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A new algorithm is proposed for removing large objects from digital images. The challenge is to fill in the hole that is left behind in a visually plausible way. In the past, this problem has been addressed by two classes of algorithms: 1) “texture synthesis” algorithms for generating large image regions from sample textures and 2) “inpainting ” techniques for filling in small image gaps. The former has been demonstrated for “textures”—repeating twodimensional patterns with some stochasticity; the latter focus on linear “structures ” which can be thought of as onedimensional patterns, such as lines and object contours. This paper presents a novel and efficient algorithm that combines the advantages of these two approaches. We first note that exemplarbased texture synthesis contains the essential process required to replicate both texture and structure; the success of structure propagation, however, is highly dependent on the order in which the filling proceeds. We propose a bestfirst algorithm in which the confidence in the synthesized pixel values is propagated in a manner similar to the propagation of information in inpainting. The actual color values are computed using exemplarbased synthesis. In this paper, the simultaneous propagation of texture and structure information is achieved by a single, efficient algorithm. Computational efficiency is achieved by a blockbased sampling process. A number of examples on real and synthetic images demonstrate the effectiveness of our algorithm in removing large occluding objects, as well as thin scratches. Robustness with respect to the shape of the manually selected target region is also demonstrated. Our results compare favorably to those obtained by existing techniques.
Stereo matching using belief propagation
, 2003
"... In this paper, we formulate the stereo matching problem as a Markov network and solve it using Bayesian belief propagation. The stereo Markov network consists of three coupled Markov random fields that model the following: a smooth field for depth/disparity, a line process for depth discontinuity, ..."
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Cited by 348 (3 self)
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In this paper, we formulate the stereo matching problem as a Markov network and solve it using Bayesian belief propagation. The stereo Markov network consists of three coupled Markov random fields that model the following: a smooth field for depth/disparity, a line process for depth discontinuity, and a binary process for occlusion. After eliminating the line process and the binary process by introducing two robust functions, we apply the belief propagation algorithm to obtain the maximum a posteriori (MAP) estimation in the Markov network. Other lowlevel visual cues (e.g., image segmentation) can also be easily incorporated in our stereo model to obtain better stereo results. Experiments demonstrate that our methods are comparable to the stateoftheart stereo algorithms for many test cases.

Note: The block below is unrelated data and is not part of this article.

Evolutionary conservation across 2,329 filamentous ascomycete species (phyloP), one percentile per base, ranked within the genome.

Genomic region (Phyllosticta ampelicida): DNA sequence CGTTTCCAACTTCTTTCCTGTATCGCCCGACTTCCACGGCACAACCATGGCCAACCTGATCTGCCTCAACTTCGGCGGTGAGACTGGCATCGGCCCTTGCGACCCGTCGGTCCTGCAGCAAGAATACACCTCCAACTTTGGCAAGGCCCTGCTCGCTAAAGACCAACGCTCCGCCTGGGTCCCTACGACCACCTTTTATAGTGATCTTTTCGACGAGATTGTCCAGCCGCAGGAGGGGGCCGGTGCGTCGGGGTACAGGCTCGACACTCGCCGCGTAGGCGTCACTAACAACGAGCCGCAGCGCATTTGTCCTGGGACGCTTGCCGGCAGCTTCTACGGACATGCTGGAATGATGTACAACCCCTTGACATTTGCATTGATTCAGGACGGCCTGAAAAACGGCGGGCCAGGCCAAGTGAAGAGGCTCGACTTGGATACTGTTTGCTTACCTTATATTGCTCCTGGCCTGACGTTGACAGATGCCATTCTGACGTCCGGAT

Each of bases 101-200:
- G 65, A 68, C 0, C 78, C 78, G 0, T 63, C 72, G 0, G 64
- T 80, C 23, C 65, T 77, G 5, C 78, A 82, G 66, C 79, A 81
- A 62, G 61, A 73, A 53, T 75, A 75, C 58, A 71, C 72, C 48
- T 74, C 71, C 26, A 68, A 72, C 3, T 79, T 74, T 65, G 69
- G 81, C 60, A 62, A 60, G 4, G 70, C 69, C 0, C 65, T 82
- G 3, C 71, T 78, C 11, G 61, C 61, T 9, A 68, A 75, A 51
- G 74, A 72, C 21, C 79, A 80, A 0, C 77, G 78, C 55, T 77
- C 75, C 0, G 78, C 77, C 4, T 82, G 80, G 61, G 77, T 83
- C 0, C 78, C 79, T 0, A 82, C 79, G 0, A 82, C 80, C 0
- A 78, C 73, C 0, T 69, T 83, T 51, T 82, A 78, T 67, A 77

Examplebased superresolution
 IEEE Comput. Graph. Appl
"... The Problem: Pixel representations for images do not have resolution independence. When we zoom into a bitmapped image, we get a blurred image. Figure 1 shows the problem for a teapot image, rich with realworld detail. We know the teapot’s features should remain sharp as we zoom in on them, yet sta ..."
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Cited by 348 (5 self)
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The Problem: Pixel representations for images do not have resolution independence. When we zoom into a bitmapped image, we get a blurred image. Figure 1 shows the problem for a teapot image, rich with realworld detail. We know the teapot’s features should remain sharp as we zoom in on them, yet standard pixel interpolation methods, such as pixel replication (b, c) and cubic spline interpolation (d, e), introduce artifacts or blurring of edges. For images zoomed 3 octaves, such as these, sharpening the interpolated result has little useful effect (f, g). Many applications in graphics or image processing could benefit from such pixel resolution independence, such as texture mapping, enlarging consumer photographs, and converting NTSC video content to HDTV. We don’t expect perfect resolution independence—even the polygon representation doesn’t have that—but increasing the resolution independence of pixelbased representations is an important task for imagebased rendering. Our examplebased superresolution algorithm yields Fig. 1 (h, i). Previous Work: Researchers have long studied image interpolation, although only recently using machine learning or sampling approaches, which offer much power. Cubic spline interpolation [5] is a very common image interpolation function, but suffers from blurring of edges and image details. Recent attempts to improve on cubic spline interpolation [6, 8, 2] have met with limited success. Schreiber and collaborators [6] proposed a sharpened Gaussian interpolator function to minimize information